The Supreme Court is hearing a case that could, quite literally, transform the political landscape of this country.
On Monday the court decided that it will hear a case from Wisconsin over whether partisan gerrymandering is unconstitutional, according to the The Washington Post. A divided panel consisting of three judges ruled in 2016 that that state's Republican Party had violated its citizens' First Amendment and equal rights protections by pushing through a blatantly partisan redistricting plan.
Although the Supreme Court made it clear that they're not sure whether the case falls within their jurisdiction, they will at least be briefed on it and hear argumentation when their new term begins in October.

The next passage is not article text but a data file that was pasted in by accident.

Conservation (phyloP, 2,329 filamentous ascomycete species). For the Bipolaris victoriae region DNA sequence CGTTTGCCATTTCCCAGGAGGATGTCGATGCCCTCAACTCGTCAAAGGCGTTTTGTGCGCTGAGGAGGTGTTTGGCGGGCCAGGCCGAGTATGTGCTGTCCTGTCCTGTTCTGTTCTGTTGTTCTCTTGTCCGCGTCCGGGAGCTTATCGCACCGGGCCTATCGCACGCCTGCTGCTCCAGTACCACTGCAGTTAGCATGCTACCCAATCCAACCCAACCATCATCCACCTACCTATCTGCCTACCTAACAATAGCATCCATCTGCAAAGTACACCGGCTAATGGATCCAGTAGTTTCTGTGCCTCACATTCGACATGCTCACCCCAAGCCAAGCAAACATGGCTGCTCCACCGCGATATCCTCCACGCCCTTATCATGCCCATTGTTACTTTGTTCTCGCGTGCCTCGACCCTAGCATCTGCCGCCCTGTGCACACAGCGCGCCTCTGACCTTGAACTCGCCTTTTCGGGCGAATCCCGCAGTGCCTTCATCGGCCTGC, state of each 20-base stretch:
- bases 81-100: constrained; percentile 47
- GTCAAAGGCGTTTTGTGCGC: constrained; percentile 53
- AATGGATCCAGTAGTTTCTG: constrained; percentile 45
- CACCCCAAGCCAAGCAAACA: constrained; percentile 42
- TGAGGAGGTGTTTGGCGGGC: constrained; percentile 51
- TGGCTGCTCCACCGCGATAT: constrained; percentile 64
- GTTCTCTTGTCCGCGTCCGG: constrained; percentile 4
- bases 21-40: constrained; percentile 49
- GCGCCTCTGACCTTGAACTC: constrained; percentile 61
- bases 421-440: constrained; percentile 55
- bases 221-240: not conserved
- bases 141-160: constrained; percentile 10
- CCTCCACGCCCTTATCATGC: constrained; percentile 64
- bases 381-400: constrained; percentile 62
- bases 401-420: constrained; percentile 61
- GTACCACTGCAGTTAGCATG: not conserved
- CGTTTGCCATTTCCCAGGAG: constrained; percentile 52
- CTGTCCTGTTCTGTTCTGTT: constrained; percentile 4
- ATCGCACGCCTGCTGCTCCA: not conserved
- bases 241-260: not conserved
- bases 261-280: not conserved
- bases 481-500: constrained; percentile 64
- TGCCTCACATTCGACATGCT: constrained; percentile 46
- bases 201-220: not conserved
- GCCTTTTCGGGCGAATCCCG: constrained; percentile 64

Wisconsin Republicans are characterizing the attempt to invalidate their redistricting as an effort to take control of creating congressional districts "away from the state legislators to whom the state constitution assigns that task, and hands it to federal judges and opportunistic plaintiffs seeking to accomplish in court what they failed to achieve at the ballot box."
Although the court has yet to rule on whether partisan gerrymandering is unconstitutional, it did offer a landmark opinion last month on the question of racially-based gerrymandering. In Cooper v. Harris, the Supreme Court upheld a lower court ruling that concentrating African-American voters in two congressional districts was unconstitutional. When writing her opinion with the majority in that decision, Justice Elena Kagan pointed out that "in places where race and party overlap so much they can be treated as proxies for one another."